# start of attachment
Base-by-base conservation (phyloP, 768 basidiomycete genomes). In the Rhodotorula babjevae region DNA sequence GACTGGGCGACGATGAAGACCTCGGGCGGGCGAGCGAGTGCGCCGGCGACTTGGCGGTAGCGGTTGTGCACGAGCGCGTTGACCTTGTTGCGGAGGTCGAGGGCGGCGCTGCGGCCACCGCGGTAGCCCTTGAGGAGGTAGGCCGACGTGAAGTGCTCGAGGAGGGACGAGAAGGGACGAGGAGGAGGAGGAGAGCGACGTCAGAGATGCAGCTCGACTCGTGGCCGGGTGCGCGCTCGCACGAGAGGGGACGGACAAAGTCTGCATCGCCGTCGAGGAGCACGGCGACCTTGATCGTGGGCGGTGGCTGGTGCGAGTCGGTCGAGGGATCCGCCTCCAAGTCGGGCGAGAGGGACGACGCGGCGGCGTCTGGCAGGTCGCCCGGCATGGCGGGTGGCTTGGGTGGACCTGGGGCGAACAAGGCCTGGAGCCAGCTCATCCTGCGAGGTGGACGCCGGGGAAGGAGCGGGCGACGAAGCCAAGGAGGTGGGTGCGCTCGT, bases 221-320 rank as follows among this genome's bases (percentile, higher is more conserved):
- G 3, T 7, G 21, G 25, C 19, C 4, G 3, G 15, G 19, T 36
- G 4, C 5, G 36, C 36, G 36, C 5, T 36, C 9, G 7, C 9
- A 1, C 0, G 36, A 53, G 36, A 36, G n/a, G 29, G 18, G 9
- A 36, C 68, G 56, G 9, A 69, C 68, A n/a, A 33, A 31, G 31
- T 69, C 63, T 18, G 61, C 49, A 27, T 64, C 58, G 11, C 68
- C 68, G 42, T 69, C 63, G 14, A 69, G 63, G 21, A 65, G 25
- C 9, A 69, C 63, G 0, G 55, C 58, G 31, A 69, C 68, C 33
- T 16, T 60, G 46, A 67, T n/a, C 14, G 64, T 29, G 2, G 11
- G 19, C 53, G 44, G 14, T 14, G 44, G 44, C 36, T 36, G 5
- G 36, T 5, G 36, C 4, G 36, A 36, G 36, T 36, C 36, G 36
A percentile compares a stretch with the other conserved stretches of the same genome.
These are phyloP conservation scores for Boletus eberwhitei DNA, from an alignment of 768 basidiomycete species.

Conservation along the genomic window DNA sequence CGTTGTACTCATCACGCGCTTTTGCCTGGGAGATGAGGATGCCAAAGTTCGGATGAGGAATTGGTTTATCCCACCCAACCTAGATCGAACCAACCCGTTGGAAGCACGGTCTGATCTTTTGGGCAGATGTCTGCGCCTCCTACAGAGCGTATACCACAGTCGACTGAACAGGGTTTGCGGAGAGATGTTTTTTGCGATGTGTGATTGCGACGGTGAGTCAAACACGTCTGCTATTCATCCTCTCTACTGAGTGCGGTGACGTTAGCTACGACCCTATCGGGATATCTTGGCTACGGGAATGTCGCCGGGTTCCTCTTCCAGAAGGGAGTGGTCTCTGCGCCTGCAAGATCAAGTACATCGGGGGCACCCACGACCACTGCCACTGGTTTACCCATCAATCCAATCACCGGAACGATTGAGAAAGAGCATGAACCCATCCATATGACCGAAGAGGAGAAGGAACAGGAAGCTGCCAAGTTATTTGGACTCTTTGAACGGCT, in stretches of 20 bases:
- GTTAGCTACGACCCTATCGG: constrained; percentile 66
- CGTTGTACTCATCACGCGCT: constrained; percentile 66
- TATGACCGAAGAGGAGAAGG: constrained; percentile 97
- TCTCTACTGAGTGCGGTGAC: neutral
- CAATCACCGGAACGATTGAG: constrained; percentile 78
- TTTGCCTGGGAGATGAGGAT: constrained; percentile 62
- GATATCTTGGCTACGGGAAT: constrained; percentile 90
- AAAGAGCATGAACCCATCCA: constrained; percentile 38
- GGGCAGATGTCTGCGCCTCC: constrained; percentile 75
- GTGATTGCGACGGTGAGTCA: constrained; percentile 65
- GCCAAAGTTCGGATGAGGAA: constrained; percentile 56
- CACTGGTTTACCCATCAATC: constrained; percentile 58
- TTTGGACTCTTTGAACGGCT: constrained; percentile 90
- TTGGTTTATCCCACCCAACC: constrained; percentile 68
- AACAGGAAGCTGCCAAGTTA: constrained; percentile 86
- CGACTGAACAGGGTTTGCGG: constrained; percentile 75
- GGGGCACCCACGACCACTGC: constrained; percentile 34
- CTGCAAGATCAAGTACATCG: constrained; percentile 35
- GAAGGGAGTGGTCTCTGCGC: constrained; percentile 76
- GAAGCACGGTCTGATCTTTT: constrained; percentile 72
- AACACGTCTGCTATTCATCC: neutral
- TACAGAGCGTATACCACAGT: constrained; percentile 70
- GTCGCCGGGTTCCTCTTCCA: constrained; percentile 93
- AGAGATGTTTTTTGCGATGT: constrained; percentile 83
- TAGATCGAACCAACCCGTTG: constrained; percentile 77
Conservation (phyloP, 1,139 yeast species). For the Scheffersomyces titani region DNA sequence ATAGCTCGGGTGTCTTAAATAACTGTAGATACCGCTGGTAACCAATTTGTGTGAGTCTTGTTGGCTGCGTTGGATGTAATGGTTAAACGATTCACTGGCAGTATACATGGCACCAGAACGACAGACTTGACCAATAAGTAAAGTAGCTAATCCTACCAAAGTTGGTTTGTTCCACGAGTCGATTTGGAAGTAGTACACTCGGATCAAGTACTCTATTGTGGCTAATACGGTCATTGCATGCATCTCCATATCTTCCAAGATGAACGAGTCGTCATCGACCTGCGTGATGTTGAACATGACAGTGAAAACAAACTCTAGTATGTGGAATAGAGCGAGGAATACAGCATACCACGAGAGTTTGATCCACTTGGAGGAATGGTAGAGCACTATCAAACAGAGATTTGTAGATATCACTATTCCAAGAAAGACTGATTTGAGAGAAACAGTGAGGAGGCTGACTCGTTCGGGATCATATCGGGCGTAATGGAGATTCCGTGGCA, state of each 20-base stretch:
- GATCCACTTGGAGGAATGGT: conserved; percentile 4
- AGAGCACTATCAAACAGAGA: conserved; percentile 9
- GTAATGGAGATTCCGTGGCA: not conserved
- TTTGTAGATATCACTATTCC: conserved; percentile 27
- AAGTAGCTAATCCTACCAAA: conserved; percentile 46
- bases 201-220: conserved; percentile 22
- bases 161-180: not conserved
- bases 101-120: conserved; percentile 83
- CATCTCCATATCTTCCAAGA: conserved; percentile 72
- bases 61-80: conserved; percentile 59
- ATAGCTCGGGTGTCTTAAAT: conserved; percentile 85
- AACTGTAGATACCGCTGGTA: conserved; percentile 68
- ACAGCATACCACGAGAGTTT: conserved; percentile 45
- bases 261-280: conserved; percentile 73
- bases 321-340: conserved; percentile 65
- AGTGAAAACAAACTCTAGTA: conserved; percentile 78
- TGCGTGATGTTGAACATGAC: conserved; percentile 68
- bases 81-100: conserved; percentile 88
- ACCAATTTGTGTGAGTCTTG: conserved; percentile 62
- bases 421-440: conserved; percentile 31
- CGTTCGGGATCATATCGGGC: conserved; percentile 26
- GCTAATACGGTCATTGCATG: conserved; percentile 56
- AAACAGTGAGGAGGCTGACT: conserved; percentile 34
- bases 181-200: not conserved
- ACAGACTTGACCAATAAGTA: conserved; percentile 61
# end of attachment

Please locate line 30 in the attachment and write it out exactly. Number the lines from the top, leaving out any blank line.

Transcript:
- CGACTGAACAGGGTTTGCGG: constrained; percentile 75